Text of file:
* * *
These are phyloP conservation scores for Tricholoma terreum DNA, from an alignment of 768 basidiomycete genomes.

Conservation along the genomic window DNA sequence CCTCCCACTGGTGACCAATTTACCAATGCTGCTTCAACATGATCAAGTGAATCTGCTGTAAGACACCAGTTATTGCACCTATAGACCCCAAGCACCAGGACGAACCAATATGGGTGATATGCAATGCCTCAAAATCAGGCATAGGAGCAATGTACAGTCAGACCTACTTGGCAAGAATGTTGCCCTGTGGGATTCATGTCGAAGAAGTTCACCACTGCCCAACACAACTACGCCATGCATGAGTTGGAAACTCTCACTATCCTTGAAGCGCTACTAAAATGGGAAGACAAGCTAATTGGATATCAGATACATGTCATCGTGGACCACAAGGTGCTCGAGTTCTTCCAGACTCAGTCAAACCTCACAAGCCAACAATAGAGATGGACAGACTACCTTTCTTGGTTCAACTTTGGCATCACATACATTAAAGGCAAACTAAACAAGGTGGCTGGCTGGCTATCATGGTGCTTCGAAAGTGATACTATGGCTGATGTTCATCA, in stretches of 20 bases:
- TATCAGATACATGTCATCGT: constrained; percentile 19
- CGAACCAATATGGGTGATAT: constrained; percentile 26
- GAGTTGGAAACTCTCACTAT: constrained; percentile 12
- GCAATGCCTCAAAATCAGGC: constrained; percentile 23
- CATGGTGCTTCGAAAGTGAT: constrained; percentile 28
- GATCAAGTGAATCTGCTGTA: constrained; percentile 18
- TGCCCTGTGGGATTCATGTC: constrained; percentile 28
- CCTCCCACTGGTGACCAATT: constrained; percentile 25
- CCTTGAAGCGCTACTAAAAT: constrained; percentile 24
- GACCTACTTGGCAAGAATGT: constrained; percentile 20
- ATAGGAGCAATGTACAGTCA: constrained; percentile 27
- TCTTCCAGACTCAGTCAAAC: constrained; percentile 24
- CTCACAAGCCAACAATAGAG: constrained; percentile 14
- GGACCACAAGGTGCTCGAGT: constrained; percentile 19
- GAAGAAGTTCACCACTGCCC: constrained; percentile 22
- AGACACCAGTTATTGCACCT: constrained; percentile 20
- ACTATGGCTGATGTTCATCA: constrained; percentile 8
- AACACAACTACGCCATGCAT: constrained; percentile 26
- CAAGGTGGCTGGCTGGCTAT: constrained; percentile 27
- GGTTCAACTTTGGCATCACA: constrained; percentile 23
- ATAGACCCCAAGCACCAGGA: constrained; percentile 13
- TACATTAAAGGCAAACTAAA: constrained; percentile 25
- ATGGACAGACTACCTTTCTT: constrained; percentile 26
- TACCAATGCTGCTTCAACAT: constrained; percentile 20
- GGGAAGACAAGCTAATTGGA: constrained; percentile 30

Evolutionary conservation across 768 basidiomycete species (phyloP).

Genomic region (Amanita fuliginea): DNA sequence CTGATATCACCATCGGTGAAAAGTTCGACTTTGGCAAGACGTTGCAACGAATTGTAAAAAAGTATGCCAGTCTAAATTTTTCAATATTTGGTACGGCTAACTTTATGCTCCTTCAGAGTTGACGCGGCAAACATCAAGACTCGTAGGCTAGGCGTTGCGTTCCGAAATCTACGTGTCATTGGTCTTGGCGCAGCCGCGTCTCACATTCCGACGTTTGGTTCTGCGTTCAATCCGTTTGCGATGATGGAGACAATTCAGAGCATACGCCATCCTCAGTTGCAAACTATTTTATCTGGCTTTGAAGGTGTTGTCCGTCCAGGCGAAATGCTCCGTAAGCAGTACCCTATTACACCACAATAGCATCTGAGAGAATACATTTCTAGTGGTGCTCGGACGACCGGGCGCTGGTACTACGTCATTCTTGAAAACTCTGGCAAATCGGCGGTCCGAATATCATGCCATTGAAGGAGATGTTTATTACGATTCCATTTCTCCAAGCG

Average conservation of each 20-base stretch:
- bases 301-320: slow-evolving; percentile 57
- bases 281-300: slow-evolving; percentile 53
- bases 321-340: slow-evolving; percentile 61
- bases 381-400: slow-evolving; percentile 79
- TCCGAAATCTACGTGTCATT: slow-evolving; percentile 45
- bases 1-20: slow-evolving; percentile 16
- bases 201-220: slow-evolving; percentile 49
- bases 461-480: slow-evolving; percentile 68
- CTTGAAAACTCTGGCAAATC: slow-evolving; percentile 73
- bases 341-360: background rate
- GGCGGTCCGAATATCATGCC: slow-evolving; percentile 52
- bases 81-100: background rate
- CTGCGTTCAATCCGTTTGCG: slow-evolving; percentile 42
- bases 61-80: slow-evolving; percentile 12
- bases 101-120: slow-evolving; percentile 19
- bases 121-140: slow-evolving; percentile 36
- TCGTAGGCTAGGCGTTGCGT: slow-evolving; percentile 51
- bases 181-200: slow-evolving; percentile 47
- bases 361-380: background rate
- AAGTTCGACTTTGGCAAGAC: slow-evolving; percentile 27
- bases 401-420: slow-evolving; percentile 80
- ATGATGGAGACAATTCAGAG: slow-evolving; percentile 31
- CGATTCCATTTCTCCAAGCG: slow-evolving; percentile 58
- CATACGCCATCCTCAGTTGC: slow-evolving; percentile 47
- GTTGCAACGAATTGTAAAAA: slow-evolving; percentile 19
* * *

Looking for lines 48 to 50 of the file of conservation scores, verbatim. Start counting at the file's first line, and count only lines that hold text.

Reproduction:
- bases 181-200: slow-evolving; percentile 47
- bases 361-380: background rate
- AAGTTCGACTTTGGCAAGAC: slow-evolving; percentile 27